Pork Tenderloin Sandwich
This pork tenderloin sandwich is perfectly crispy and crunchy, but the best part is that it’s fried right in your oven for easy clean up. This post is sponsored by Smithfield. Thank you for supporting the brands that support this blog!
Look. I know I share a lot of Mexican food around here, but if the fact that I sometimes use biscuits in my enchiladas did not alert you to this fact, let me say it clearly: I am from the Midwest.
I have a thing for Mexican cuisine, both the real kind and my Americanized Midwestern version of it, but the fact is that my people eat a lot of fried food. We also eat a whole heck of a lot of corn. And casseroles. And you know what? Our restaurants only recently started serving salads made of weeds instead of iceberg lettuce. I miss the iceberg days, if we’re being honest.
Anyway, the pork tenderloin sandwich is a true Midwestern treat. Some say that it originates in Indiana, others say Iowa. I’m smack in the middle of those two states here in Illinois, so I don’t really care where it comes from. I’m just happy that so many restaurants around here serve these.
When you find a pork tenderloin sandwich in a restaurant, it’s almost always the size of your head. Like, literally, the piece of meat is as big as the dinner plate and it’s held together with a tiny little no-frills white hamburger bun. They are a sight to see, that is for sure.
I love serving these when we have guests in from out of town. They make a quick lunch and are a regional thing that not everyone has tried! This holiday season give these quick sandwiches a try for an easy lunch and I bet your guests will love it!
I used a Smithfield pork tenderloin to make more reasonable sized tenderloin sandwiches for dinner the other night and, dare I say it, these are even better than the ones I can find in all the restaurants. Also, I did not fry these in oil on the stove. Nope. I wanted a 30 minute dinner and I knew it would take forever to fry these things in batches. When you’re entertaining, you really want things quick and easy, right?
I stole the idea from my oven fried chicken tenders and just breaded these guys and baked them in a hot oven in a pan full of melted butter. They are crispy and crunchy. They’re buttery. They taste fried. You will love them. Forever and ever Amen.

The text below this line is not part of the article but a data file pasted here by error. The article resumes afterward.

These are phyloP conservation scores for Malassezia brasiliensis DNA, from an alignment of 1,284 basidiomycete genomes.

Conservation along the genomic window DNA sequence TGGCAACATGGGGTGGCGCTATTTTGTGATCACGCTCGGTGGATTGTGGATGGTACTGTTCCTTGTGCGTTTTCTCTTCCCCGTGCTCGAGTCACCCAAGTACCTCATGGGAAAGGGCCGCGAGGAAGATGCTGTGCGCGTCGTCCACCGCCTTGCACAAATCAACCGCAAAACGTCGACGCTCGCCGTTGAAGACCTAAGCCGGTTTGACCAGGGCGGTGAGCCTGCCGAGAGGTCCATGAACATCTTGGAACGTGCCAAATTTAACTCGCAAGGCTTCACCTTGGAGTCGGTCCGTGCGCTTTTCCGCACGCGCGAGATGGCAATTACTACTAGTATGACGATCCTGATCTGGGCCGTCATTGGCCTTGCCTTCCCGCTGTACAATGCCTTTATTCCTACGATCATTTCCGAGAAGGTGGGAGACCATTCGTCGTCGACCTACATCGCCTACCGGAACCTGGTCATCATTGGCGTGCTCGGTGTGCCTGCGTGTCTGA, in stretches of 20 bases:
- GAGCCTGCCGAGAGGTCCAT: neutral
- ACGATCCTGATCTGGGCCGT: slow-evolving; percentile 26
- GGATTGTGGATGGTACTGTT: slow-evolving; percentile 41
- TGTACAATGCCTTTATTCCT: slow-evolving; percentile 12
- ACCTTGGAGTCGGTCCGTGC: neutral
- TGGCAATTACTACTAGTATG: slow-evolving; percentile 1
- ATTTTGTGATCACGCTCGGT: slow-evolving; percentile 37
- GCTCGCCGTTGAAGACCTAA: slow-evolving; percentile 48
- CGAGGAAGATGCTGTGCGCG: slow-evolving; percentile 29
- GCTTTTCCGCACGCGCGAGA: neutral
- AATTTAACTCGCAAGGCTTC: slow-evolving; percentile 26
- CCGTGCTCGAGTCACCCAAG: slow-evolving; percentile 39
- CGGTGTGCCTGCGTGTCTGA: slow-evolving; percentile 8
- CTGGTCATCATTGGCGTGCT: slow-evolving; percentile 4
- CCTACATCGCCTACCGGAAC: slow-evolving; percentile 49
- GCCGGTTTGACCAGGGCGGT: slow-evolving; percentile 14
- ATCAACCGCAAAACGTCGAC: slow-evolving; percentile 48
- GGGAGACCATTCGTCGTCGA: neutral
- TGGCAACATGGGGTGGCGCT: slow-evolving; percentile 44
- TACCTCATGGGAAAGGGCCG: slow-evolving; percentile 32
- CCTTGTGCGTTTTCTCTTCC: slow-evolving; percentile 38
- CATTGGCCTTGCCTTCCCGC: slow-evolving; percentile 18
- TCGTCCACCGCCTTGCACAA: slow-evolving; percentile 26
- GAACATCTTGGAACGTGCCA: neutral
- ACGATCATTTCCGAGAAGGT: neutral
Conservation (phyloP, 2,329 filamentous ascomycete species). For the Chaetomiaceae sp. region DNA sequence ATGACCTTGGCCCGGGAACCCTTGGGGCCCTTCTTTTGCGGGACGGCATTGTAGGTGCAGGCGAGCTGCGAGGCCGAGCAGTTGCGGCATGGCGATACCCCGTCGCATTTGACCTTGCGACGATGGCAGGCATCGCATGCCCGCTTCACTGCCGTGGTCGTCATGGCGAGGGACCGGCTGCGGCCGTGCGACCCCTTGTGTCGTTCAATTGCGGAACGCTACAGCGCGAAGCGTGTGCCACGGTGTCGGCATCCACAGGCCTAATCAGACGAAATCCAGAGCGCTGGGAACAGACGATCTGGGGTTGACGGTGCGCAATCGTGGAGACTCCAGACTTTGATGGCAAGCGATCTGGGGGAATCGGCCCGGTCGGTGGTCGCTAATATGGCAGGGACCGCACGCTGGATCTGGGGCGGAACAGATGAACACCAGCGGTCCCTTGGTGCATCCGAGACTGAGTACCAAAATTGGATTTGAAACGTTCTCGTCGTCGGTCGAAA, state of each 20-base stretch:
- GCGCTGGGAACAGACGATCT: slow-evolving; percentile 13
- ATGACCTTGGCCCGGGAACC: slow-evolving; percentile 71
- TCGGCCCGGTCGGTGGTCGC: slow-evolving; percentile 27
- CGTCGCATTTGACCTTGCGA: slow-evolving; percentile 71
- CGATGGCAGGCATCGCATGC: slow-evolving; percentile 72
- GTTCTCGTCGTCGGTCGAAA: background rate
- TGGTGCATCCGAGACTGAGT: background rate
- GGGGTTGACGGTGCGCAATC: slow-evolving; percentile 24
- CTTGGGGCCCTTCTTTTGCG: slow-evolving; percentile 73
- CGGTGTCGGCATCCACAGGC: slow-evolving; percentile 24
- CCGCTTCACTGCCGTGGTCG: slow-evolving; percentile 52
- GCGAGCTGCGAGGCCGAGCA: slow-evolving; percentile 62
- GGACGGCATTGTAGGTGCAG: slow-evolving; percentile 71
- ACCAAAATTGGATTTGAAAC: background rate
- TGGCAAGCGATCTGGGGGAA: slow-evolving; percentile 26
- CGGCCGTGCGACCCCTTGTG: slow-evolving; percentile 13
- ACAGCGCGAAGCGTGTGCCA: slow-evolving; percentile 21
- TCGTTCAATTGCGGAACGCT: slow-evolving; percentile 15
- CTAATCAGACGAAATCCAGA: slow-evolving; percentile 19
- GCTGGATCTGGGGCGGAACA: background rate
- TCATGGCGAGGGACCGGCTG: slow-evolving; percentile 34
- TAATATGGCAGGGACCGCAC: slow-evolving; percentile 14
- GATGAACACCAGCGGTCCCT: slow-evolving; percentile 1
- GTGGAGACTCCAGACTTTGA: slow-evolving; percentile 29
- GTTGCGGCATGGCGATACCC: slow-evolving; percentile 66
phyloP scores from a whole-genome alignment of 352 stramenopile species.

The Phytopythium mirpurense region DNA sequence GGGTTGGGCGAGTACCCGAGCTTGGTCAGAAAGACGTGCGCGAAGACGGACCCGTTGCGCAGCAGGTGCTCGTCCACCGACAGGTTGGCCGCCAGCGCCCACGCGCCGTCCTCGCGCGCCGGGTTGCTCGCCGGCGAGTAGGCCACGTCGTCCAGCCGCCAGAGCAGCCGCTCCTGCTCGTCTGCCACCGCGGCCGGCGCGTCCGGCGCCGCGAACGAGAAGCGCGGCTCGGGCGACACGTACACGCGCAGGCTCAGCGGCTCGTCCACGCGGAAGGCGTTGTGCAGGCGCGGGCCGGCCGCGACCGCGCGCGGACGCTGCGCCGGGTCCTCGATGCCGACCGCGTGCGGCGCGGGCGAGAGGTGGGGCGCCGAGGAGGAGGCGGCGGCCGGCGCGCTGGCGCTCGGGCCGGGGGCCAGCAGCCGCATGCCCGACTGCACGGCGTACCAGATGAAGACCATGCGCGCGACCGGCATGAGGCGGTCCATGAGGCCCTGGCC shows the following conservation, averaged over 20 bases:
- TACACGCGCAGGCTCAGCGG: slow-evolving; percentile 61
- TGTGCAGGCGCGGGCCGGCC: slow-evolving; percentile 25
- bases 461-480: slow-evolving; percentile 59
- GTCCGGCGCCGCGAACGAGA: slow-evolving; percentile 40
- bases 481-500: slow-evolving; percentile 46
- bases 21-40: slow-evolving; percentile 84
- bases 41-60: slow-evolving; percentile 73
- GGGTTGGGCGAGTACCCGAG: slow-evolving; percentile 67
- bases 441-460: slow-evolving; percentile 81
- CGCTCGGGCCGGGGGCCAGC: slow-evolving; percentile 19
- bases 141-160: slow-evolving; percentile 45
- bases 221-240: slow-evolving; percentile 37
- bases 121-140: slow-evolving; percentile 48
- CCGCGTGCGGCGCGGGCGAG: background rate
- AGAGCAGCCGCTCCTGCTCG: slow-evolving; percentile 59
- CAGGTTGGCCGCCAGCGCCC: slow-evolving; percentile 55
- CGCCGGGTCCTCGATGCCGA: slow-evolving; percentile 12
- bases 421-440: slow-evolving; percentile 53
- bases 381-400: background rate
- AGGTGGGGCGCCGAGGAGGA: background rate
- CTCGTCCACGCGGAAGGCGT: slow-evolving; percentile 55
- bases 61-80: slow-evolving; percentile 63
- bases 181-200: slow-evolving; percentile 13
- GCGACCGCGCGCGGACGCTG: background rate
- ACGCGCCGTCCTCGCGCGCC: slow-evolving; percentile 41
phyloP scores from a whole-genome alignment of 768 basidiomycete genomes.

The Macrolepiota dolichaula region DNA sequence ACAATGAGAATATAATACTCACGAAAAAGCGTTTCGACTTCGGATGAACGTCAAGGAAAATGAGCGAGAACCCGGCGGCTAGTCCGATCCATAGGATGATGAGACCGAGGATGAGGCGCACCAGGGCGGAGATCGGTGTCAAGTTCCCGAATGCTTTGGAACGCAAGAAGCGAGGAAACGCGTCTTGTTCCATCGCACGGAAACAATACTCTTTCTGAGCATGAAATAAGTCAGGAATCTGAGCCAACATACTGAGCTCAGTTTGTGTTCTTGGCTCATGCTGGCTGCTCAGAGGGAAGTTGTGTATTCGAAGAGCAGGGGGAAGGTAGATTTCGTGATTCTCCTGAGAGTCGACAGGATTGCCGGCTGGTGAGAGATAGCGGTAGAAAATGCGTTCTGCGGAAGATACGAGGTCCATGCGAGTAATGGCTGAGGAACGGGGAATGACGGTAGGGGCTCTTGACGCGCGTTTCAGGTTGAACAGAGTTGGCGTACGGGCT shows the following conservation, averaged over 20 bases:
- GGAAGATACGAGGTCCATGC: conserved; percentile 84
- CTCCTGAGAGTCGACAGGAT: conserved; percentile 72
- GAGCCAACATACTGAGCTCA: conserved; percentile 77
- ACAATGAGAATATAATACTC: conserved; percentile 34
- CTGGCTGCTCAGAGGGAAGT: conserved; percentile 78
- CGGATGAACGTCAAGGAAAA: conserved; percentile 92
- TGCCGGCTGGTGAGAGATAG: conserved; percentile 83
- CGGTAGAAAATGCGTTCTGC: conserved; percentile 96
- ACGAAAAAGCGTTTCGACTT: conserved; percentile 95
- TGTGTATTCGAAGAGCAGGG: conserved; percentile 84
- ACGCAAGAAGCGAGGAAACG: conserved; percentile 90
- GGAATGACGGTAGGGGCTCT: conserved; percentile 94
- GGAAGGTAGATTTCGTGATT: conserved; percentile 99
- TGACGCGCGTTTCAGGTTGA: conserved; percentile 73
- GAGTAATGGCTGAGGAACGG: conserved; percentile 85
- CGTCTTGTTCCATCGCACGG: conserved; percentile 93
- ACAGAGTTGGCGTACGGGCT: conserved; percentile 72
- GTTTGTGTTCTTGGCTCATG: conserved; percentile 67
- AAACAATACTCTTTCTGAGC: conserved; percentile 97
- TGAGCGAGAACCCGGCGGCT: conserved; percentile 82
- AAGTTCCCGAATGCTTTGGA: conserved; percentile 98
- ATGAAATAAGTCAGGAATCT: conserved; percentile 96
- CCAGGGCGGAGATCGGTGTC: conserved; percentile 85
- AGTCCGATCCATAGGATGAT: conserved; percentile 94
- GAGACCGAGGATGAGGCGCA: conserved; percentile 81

I used a Smithfield Hardwood Smoked Bacon & Cracked Black Pepper Marinated Fresh Pork Tenderloin for this recipe. I cut the tenderloin into 6 equal sized hunks of meat and then pounded them thin with a mallet. Perfectly sized tenderloins!
After that I dredged these guys in flour, egg, and Panko. The panko really helps give these that fried texture, so I highly recommend Panko over traditional bread crumbs. After that it’s a cookie sheet full of melted butter and a hot oven!
I like my sandwich with tons and tons of dill pickles and a squirt of mustard. Onion is nice too!
Since the meat comes perfectly seasoned and marinated, there is no need to add any seasonings. I love it!
Pork Tenderloin Sandwiches
These pork tenderloin sandwiches taste fried, but they're baked instead. So easy and so crispy.
- 1 package Smithfield Hardwood Smoked Bacon & Cracked Black Pepper Marinated Fresh Pork Tenderloin
- 1 cup flour
- 2 eggs
- 1 tablespoon water
- 2 1/2 cups panko
- 1/2 cup butter
- 6 sandwich buns
- pickles onions, ketchup, mustard as desired
Preheat oven to 425 degrees.
Slice the tenderloin into 6 even sized pieces. Place each piece between a layer of plastic wrap and use a mallet to pound it very thin - about 1/4 inch thick.
Whisk the eggs and water together in a shallow dish.
Dredge the pork in the flour, then eggs, then panko to coat.
Melt the butter and pour onto a large rimmed baking sheet.
Place each of the coated tenderloins in the butter and bake for 8 minutes.
Flip and continue baking for 7 more minutes.
Serve on buns with the condiments of your choice.
Nutrition Disclaimer: All information presented on this site is intended for informational purposes only. I am not a certified nutritionist and any nutritional information shared on bunsinmyoven.com should only be used as a general guideline.